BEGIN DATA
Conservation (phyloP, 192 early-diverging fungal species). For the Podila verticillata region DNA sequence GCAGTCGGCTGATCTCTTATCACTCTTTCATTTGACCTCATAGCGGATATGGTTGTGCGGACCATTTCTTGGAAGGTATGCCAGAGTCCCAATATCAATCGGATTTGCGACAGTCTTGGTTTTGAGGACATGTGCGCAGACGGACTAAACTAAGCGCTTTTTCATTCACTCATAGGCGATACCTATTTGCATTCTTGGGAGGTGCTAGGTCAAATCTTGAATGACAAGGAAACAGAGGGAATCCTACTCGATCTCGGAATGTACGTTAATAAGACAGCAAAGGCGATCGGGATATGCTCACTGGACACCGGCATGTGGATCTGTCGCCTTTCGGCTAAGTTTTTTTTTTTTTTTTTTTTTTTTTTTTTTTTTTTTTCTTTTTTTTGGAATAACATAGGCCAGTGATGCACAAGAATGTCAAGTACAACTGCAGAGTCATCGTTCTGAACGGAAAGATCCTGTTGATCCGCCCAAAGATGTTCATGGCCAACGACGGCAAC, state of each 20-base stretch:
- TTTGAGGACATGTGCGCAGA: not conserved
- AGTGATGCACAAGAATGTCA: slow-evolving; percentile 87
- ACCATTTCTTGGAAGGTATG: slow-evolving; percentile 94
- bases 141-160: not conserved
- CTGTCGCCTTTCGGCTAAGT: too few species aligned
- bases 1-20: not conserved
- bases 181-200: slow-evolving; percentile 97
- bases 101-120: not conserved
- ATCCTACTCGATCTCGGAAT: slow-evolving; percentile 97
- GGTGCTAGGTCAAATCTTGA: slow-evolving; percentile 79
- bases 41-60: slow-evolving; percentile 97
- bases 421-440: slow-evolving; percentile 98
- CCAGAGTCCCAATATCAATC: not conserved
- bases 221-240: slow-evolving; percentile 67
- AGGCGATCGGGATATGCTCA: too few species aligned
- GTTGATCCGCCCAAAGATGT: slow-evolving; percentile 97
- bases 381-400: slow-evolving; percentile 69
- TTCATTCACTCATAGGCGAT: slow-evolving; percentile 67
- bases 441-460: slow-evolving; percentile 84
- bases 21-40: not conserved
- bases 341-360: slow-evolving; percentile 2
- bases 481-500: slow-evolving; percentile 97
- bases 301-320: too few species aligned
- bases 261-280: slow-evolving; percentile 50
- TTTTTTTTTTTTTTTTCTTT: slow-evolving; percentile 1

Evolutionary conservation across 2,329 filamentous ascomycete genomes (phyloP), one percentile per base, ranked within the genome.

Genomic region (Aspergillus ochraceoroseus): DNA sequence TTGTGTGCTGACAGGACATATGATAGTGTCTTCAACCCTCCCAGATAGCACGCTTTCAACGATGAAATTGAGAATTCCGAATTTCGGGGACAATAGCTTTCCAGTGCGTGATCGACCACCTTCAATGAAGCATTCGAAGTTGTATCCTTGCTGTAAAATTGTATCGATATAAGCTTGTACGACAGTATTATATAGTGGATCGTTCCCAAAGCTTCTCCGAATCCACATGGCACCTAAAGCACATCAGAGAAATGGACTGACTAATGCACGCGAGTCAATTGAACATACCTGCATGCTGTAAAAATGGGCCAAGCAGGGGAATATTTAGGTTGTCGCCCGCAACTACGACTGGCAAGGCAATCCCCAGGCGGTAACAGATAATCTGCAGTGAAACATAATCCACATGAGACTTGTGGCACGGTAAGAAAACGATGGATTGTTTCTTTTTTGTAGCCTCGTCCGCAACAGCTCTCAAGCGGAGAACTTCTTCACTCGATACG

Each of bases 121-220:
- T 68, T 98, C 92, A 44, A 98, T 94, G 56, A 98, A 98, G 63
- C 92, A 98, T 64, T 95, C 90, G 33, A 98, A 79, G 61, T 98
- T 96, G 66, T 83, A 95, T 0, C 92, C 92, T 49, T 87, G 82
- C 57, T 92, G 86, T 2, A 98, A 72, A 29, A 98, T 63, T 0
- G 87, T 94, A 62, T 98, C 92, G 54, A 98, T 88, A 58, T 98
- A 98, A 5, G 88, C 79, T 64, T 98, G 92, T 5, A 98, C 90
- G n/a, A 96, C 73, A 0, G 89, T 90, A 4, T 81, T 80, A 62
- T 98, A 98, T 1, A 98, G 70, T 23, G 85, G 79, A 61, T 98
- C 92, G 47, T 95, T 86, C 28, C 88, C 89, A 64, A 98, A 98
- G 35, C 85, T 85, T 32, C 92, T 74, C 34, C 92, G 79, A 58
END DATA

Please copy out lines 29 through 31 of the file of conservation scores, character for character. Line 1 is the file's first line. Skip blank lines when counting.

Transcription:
Each of bases 121-220:
- T 68, T 98, C 92, A 44, A 98, T 94, G 56, A 98, A 98, G 63
- C 92, A 98, T 64, T 95, C 90, G 33, A 98, A 79, G 61, T 98